Following the announcement last month that the London School of Economics and Political Science (LSE) had shortlisted five designs for their new Global Centre for Social Sciences (GCSS) in ’s Aldwych, they have now revealed that “there’s not one really outstanding scheme” and “there’s some further work to do by the practices and the LSE.” Therefore contestants Rogers Stirk Harbour + Partners, OMAHopkins ArchitectsGrafton Architects, and Henegham Peng Architects must reconsider their proposed designs

The Shed / Haworth Tompkins, by Philip Vile

© Philip Vile

The Shed, a 225-seat auditorium designed by Haworth Tompkins, was completed earlier this year in . It’s made of raw steel and plywood, while the rough sawn timber cladding refers to the National Theatre’s iconic board-marked concrete. You can see more photos of photographer Philip Vile after the break.

RIBA Examines How Over 60s Might Impact Future Cities

Family Homes. Image Courtesy of Building Futures

According to the Royal Institute of British Architects (RIBA), the number of people aged over 60 is expected to increase by 40% over the next twenty years, suggesting that “our post-retirement years will be longer and healthier.” There is no doubt, therefore, that people in this age group will have a greater economic, social and political power – but how will this affect our ?

RIBA Future Trends Survey Indicates Stability for UK Profession

Courtesy of RIBA

The latest Future Trends Survey, published by the Royal Institute of British Architects (RIBA), indicates both stability and optimism. The Future Trends Workload Index increased to +26, a rise of four balance points from August 2013, “building upon the steadily increasing positive trend” seen since the start of this year. The survey also shows evidence that “the growing optimism about an upturn in overall workloads is now widespread” throughout the .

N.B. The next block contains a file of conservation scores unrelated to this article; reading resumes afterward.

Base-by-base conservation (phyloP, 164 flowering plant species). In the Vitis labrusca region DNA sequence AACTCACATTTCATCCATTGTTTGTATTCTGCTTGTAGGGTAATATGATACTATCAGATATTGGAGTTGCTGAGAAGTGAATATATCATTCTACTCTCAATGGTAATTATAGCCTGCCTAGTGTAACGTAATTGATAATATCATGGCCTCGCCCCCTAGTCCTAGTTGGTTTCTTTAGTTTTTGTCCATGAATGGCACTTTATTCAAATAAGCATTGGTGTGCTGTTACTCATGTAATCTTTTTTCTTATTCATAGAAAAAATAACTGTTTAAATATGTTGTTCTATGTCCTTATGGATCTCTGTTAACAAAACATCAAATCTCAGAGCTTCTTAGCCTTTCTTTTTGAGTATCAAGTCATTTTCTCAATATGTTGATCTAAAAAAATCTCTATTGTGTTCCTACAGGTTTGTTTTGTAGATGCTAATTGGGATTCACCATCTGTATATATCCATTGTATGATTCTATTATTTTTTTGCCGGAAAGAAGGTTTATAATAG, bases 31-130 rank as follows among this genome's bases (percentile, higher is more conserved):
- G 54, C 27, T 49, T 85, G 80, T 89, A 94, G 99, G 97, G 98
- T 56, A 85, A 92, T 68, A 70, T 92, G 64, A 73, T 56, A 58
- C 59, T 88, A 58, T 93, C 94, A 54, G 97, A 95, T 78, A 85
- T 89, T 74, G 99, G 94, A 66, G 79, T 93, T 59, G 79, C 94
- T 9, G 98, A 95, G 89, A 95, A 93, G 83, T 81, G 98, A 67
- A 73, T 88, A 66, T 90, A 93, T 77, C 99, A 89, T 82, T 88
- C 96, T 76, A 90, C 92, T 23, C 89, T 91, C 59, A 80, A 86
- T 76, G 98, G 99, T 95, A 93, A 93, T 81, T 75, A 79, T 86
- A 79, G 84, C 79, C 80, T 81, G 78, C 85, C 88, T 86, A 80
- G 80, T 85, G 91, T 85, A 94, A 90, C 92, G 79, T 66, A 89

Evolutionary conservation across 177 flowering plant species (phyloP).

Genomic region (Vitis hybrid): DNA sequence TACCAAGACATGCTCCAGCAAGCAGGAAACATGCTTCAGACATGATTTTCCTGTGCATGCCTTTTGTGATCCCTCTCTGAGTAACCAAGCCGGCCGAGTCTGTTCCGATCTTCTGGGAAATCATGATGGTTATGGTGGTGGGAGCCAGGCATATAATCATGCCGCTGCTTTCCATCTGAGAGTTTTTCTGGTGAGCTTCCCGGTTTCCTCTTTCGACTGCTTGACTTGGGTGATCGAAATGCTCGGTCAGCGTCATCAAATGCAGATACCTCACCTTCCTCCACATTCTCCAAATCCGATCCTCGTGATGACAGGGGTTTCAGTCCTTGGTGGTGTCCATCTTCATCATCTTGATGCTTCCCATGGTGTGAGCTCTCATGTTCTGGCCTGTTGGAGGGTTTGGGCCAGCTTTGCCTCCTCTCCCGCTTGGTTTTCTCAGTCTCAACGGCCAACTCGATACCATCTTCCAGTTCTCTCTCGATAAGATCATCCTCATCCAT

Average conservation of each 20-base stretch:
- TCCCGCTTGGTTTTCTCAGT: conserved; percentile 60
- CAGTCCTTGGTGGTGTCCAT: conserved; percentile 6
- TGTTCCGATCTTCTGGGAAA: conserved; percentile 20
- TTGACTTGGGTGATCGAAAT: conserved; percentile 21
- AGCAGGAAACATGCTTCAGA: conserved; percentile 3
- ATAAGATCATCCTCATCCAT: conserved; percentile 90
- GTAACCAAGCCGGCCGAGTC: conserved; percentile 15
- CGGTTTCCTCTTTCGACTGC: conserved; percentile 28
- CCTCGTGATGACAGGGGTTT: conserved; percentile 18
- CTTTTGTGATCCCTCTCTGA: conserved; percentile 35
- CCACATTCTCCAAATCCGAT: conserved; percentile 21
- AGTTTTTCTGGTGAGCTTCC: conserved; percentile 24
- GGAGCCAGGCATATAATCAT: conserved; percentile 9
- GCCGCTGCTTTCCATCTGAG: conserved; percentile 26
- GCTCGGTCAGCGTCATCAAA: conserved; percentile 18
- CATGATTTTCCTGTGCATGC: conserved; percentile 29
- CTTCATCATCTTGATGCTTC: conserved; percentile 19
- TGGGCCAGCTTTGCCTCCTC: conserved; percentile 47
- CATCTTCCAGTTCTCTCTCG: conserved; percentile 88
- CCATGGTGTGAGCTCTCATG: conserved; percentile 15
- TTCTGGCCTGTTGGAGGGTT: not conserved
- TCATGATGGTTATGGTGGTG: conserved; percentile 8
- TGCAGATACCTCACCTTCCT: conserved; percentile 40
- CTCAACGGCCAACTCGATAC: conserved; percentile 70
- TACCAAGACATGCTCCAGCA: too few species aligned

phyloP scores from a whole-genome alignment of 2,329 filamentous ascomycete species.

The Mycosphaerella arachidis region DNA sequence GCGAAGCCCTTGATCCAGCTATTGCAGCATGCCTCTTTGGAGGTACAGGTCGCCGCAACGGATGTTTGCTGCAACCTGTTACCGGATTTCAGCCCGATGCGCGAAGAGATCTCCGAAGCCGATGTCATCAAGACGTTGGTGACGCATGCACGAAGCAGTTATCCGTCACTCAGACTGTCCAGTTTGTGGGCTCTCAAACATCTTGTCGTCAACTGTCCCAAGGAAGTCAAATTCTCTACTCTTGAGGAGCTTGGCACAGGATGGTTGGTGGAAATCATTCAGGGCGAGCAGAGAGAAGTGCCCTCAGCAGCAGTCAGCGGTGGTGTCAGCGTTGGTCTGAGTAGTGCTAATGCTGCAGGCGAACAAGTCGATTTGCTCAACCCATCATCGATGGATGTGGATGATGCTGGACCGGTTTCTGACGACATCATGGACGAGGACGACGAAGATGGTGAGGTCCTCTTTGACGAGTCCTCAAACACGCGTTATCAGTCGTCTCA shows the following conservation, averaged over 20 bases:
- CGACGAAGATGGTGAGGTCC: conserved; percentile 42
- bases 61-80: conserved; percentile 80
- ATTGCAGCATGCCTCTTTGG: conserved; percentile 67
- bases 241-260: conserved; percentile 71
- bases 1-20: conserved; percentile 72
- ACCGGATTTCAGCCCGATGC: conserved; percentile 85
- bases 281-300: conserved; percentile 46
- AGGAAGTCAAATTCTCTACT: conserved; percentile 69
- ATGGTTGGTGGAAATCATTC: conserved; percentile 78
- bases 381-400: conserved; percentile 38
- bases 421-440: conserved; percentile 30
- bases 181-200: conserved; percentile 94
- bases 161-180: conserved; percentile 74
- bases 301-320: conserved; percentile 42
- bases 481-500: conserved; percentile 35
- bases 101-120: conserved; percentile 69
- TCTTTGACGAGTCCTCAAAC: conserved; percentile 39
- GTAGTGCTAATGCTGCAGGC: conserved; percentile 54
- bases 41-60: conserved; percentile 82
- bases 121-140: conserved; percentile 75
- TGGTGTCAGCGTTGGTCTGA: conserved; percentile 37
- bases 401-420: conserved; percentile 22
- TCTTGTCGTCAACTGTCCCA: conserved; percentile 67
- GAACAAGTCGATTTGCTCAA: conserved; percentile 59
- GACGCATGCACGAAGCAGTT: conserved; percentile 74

AHMM to Design London’s New Metropolitan Police HQ

Winning Design (). Image Courtesy of Greater London Authority (GLA)

Following the news last month that the RIBA and the Mayor of London’s Office revealed the five shortlisted designs for the new Metropolitan Police Service (MPS) headquarters, it has been announced that Allford Hall Monaghan Morris‘s (AHMM) design has won. The competition attracted submissions from the likes of Foster + PartnersAllies & MorrisonKeith Williams Architects and Lifschutz Davidson Sandilands. AHMM’s proposal will be located in London’s Whitehall Conservation Area and is set for completion in 2015.

Dolls’ House Designs for KIDS Unveiled

Coffey Architects. Image Courtesy of A Dolls

Inspired by the dolls’ house that Edwin Lutyens designed for The British Empire Exhibition in 1922, twenty British practices are each designing a contemporary dolls’ house in aid of the disabled childrens’ charity KIDS. Each version will sit on a 750mm square plinth to be auctioned at Bonham’s on the 11th November and contains one feature which would life easier for a disabled child. Among the participating practices is Zaha Hadid Architects and Rogers Stirk Harbour + PartnersFAT will also be working with Turner Prize recipient Grayson Perry CBE, and Studio Egret West with artist Andrew Logan.

See all the entries after the break…

Elliptical Bridge Proposal / Penda

Courtesy of Chris Precht and Alex Daxböck

Architecture firm, penda design house, led by Chris Precht and in collaboration with Alex Daxböck, submitted designs of a pedestrian bridge for the RIBA-sponsored Salford Meadows Bridge Competition in England.

The “O” is an elegantly simple concept, manifesting itself as a striking reinterpretation of a traditional pedestrian bridge. The multifaceted bridge offers unique and evolving perspectives to approaching pedestrians, culminating in a mesmerizing ellipse that engulfs those crossing the Irwell River. “Creating an inviting gesture for the Salford meadows was a main goal,” says Precht, we envisioned “a transition space, where the structure almost hugs you.”